Lifeboat

Lifeboat ★★★★

Part of my War Years Challenge

I have a sneaking suspicion I saw this film before ... long, long ago. Walter Slezak's role as the sneaky U-boat captain Willi is unforgettable. But I really didn't clearly remember much else. And to see Tallulah Bankhead as high-society journalist Constance "Connie" Porter should have been unforgettable, too. She manages to get her most prized possessions into the lifeboat when a German submarine sinks the steamer she was on, but then she loses them to the sea one by one, as if being stripped of her worldly persona a layer at a time until the woman at the core is revealed.

The other seven persons who share the lifeboat have well-developed characters, too. There's William Bendix as the blue-collar merchant marine who loves to dance and pines for his "Rosie" in New Jersey. Henry Hull plays the well-bred industrialist Charles S. Rittenhouse, Mary Anderson is the emotionally uptight army nurse Alice MacKenzie, and Canada Lee plays the ship's steward (and token person of color) George "Joe" Spencer. Heather Angel is Mrs. Higgins, whose baby doesn't survive the sinking, Hume Cronyn is able seaman Stanley "Sparks" Garett, and taking command of the tiny vessel is John Hodiak as the tattooed tough guy from the boiler room, John Kovac.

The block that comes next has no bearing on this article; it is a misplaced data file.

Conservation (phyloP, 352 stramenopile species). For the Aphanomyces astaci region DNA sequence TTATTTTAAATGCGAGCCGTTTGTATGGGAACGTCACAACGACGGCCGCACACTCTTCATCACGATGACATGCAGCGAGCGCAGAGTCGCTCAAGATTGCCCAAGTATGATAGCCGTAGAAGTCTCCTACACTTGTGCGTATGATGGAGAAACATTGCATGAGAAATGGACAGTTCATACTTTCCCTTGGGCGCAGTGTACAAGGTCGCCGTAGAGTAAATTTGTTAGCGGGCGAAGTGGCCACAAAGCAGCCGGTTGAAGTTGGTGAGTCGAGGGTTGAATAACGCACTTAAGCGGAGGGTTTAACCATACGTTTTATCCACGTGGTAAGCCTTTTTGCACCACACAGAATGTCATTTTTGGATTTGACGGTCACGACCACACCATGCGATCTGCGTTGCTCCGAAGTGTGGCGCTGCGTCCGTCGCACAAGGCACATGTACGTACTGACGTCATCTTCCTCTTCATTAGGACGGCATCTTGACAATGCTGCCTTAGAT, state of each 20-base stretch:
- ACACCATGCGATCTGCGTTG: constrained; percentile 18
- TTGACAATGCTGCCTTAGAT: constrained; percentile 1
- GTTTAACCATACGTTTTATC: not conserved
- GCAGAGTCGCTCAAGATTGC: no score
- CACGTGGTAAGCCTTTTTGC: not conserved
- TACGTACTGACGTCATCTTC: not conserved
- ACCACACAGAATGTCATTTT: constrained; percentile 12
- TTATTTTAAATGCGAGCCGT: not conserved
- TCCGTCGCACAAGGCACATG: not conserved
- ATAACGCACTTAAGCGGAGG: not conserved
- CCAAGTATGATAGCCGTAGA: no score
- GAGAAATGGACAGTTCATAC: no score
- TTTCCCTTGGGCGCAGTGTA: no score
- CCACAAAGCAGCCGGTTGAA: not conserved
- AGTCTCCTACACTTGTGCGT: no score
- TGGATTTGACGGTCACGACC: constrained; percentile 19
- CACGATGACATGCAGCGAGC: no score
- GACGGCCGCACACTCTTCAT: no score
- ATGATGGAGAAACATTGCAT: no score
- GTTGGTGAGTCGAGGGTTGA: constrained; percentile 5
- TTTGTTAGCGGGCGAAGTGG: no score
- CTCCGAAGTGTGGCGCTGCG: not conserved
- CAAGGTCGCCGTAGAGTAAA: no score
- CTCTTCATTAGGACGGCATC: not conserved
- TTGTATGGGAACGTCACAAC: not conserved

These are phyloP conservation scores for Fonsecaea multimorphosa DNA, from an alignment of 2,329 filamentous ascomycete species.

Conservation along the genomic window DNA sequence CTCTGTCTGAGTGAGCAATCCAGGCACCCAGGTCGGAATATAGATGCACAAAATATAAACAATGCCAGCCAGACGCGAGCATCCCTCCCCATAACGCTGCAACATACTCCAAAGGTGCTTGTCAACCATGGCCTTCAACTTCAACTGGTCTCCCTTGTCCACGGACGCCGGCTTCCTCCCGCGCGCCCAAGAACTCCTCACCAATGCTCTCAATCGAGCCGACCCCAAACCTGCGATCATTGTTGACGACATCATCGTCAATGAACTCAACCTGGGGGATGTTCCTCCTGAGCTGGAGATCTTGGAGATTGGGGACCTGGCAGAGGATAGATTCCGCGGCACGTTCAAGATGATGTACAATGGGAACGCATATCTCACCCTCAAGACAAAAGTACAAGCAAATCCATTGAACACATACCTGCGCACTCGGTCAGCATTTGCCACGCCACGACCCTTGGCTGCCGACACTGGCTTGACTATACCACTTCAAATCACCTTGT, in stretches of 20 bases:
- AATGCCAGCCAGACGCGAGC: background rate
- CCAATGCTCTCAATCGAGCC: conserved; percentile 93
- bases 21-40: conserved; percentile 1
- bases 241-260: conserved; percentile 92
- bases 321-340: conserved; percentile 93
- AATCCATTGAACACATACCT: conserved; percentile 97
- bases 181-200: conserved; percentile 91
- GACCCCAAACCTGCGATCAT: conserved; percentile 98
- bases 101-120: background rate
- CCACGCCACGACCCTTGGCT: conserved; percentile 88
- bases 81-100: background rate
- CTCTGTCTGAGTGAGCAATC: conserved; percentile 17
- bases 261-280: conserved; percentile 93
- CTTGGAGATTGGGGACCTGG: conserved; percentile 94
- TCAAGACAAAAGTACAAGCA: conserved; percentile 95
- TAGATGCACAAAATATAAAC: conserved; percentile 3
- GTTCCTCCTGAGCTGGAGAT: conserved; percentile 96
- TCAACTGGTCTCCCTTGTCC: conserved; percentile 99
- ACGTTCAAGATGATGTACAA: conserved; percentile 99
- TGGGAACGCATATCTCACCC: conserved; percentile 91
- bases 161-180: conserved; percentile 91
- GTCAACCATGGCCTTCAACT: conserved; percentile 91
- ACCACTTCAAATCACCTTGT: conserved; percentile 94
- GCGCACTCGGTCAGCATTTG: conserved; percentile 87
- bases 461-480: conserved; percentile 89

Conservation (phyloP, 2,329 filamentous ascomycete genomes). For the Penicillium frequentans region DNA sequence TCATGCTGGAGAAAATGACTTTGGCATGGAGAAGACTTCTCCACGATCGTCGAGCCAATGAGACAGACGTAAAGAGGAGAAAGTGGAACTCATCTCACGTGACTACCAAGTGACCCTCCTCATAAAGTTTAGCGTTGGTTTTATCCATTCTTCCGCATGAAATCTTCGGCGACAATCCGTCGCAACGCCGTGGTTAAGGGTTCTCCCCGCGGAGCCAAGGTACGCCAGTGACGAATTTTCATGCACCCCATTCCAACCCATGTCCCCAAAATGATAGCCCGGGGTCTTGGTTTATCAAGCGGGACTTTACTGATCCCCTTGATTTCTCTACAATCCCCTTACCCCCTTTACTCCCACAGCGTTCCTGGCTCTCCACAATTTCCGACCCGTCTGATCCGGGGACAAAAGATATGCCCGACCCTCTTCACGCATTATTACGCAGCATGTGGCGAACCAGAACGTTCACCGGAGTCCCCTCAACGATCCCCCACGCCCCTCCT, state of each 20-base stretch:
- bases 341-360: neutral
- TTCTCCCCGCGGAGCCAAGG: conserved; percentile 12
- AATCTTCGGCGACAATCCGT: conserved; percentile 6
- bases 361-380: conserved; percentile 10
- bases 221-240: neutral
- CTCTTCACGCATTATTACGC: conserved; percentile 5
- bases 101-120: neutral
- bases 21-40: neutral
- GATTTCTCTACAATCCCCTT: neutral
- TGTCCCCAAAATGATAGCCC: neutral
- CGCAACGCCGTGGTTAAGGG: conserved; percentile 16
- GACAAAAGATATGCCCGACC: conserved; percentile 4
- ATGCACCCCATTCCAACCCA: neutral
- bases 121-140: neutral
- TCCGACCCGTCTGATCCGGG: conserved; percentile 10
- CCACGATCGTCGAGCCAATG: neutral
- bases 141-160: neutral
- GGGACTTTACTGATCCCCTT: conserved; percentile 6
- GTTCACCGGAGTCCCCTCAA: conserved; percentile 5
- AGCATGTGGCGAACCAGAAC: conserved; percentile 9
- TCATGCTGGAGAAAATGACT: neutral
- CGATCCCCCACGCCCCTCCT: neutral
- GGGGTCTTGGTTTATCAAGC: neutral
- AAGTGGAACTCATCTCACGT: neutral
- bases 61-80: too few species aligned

I was wondering how director Alfred Hitchcock would be able to make his customary cameo appearance on the boat, and sure enough he's there, albeit in a different medium under a unique guise (hint: think "weight loss"). Perhaps my favorite two scenes from the film were Joe's stirring recitation of Psalm 23:4 and Ritt's losing poker hand with four deuces. Yet each and every scene demonstrates how even more difficult than surviving the German attack and the elements was surviving themselves. Not everyone does.

John Steinbeck's story earned an Oscar nomination for Best Writing, while Glen MacWilliams gained one for Best Cinematography, B&W. Hitch got his second Academy Award nomination for Best Director (after "Rebecca"), but lost out to Leo McCarey ("Going My Way") in a tight wartime field of excellent filmmakers, including Billy Wilder ("Double Indemnity"), Otto Preminger ("Laura") and Henry King ("Wilson").

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